As I read what I wrote on February 7, 1993, my jaw dropped:

I think I just made a discovery. Why I have money problems. Watched a video with Susan [a girlfriend]. A woman comes on who says she’s having trouble with finances because she’s afraid people would be jealous if she had too much.

“Susan looked at me. “Can you relate to that,” she asked?

“Could I!!! I instantly felt the shame and secrecy of having money growing up, of being different from everyone else…and the almost pride I now feel when I talk about all my money problems. I can see how my need to be like others, to be accepted, has me sabotaging my success.”

I’ll be damned! The same discovery…16 years later! I had forgotten how self conscious I was, as a kid, about being rich. Sure there were advantages to living in a big house, having a famous father. But, at the same time, I was embarrassed.  I never felt like I fit in. I was never quite sure if people liked me for me, or because of my family. I was always trying so hard to be just like everyone else. If I’d ever told anyone how I felt, which I rarely did, they’d always say: “Gee, I wish I had your problem!”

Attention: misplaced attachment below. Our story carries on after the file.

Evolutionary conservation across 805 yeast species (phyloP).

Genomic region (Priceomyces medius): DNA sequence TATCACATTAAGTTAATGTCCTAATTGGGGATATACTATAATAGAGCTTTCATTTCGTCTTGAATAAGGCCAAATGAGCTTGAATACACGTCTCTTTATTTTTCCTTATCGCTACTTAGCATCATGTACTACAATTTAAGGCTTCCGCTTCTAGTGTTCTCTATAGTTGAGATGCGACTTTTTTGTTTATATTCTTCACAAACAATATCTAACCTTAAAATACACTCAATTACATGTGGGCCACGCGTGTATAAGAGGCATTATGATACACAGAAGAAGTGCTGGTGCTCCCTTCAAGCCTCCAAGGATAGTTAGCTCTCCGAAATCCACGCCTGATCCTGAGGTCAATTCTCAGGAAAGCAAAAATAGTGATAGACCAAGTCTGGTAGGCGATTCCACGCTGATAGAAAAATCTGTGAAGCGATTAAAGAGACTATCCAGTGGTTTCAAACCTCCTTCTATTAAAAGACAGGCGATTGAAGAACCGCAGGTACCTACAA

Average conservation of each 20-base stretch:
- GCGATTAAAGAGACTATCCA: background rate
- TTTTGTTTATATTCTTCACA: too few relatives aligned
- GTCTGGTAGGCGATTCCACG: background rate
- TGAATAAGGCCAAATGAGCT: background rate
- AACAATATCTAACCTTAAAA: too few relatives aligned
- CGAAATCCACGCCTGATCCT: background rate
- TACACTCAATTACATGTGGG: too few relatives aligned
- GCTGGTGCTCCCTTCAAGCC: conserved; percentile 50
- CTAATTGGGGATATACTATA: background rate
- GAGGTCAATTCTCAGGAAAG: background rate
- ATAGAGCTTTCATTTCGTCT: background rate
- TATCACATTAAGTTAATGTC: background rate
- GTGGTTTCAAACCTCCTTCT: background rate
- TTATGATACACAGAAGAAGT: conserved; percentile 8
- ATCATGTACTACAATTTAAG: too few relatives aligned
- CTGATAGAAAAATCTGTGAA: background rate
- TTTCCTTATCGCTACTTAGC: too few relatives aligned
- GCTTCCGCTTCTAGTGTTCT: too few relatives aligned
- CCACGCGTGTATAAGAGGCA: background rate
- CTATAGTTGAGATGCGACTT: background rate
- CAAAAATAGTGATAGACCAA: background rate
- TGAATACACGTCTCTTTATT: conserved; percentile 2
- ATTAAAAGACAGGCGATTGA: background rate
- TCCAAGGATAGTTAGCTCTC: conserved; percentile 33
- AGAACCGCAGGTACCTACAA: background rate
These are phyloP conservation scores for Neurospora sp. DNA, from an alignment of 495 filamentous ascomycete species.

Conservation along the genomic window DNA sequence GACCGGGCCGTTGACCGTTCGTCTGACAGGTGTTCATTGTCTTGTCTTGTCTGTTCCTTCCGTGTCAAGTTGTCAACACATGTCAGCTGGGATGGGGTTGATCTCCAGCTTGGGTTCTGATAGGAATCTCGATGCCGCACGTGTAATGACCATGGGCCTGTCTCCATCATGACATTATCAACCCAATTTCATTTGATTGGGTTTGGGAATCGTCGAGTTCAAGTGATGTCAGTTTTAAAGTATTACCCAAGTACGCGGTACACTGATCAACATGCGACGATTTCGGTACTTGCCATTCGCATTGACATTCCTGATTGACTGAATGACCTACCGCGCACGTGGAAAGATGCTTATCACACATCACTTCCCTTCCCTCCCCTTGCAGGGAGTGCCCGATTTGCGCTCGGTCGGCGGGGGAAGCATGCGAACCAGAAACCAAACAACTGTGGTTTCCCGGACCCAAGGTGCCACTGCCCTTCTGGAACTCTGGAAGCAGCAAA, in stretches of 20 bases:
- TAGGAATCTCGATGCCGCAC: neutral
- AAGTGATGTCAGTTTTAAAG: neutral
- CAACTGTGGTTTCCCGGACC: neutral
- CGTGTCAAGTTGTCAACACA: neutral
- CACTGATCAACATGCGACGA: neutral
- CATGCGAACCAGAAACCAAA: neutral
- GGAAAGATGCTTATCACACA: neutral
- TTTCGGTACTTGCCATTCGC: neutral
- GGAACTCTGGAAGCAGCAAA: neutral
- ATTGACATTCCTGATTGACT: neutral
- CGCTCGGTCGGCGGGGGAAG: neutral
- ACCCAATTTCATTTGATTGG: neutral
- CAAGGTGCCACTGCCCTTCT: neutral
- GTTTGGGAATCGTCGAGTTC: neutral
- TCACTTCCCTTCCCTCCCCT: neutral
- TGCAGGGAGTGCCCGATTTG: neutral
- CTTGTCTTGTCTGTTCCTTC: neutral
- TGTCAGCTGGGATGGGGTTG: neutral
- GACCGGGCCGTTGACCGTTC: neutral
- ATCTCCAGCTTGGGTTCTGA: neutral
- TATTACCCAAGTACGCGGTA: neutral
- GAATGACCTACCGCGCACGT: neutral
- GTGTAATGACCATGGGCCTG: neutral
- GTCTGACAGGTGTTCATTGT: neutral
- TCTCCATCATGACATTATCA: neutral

No wonder I was so scared to reveal myself to My Man. It suddenly made sense. In fact, writing this now, it seems downright obvious. I’m afraid of being different from him…of not being accepted.

Isn’t it astounding, how unconscious, irrational fears like these take hold with such an irrepressible force, it feels like we’re going against gravity?

So, here’s my current question: Now that I’m enlightened, will the conversation be easier? I’ll definitely let you know!

Barbara Stanny

The leading authority on women & money

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I sent him my blog the moment it was posted… the one about  sharing our financial statements before he moves in.  I made him read it while still on the phone.  I was nervous for his reaction.  After all, I was  putting him, and our relationship,  in the (kind of) public eye.  His response was typical of a man with high self esteem.